Italian food historian raises carbonara controversy

Italian food historian raises carbonara controversy

ROME (Reuters) – Food is serious business in Italy, part of the national identity, as evidenced by a row that erupted over how to prepare carbonara pasta sauce.

Luca Cesari, a food historian and author from Bologna, faced a stream of online abuse after he posted a video on Instagram serving what he said was the original version of carbonara, considered a classic of Roman cooking.

Ditching the usual ingredients of Italian pecorino cheese and bacon to mix them with eggs to create a creamy sauce, Cesare’s carbonara is made with Swiss Gruyere cheese, garlic, bacon and scrambled eggs.

Cesari said he returned to the original recipe, which was published in an Italian cooking magazine about 70 years ago, and was trying to show how the recipe had evolved over the decades.

“I simply recreated the Carbonara of 1954, the first piece to appear in Cucina Italiana,” he told Reuters. “It’s not my fault if this is the Carbonara recipe!”

“Over the years, a series of different recipes for carbonara have emerged, including one that used raw pork in the 1950s. In the United States, you can find versions with oysters or mushrooms.”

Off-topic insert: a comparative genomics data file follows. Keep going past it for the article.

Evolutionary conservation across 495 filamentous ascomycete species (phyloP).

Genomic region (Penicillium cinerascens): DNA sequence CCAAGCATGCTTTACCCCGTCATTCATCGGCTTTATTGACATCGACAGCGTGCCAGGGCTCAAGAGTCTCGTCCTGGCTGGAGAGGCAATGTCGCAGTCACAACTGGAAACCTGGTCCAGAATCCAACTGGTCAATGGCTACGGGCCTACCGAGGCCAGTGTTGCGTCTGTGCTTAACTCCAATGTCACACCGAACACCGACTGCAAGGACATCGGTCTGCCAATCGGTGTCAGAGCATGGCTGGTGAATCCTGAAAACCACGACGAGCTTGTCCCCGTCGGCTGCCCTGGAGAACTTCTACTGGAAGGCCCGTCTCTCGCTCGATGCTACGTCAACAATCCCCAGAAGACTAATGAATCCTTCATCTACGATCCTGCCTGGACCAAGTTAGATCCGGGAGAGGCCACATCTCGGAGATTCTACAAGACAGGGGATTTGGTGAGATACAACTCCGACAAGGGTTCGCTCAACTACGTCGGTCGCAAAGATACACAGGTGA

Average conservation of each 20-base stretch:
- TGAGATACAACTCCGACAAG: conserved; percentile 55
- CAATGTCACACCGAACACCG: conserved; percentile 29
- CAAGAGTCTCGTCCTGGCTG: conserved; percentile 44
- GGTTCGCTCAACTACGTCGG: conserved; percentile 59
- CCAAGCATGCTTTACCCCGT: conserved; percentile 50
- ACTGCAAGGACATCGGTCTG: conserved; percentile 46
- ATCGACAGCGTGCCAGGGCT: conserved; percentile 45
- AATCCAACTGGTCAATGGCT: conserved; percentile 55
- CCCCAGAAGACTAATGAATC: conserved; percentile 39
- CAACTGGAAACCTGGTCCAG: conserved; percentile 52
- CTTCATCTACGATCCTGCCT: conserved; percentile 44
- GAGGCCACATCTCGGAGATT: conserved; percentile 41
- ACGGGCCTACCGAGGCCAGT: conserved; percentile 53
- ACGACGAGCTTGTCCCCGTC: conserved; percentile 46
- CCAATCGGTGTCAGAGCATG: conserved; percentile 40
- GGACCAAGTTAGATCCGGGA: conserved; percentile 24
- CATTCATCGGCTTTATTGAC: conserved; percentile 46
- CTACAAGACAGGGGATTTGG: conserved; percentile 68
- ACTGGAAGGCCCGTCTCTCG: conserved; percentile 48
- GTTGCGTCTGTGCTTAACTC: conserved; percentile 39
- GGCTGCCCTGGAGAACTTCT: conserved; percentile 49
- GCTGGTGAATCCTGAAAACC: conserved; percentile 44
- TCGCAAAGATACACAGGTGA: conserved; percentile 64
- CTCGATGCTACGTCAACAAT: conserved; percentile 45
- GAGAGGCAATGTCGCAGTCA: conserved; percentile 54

Alberto Grandi, another food historian who has been harshly criticized for questioning long-established Italian culinary traditions, came to Cesare’s defense.

In his Instagram video, he denounced what seemed like “a national culinary trend that prevents us from thinking calmly about the topics of our cuisine.”

Other examples of what Italians consider a food novelty include mixing pasta with ketchup, or adding pineapple to pizza, in addition to imposing a de facto ban on ordering cappuccino after lunch.

Cesare remains steadfast and ready to stir up more culinary controversy.

“This was just the first video… I’m making a new video about traditional 19th century Neapolitan pizza with clams!”.

(This story has been corrected to say scrambled eggs, not fried eggs, in paragraph 3)

Reporting by Francesca Picioneri; Edited by Keith Weir

Our Standards: The Thomson Reuters Trust Principles.

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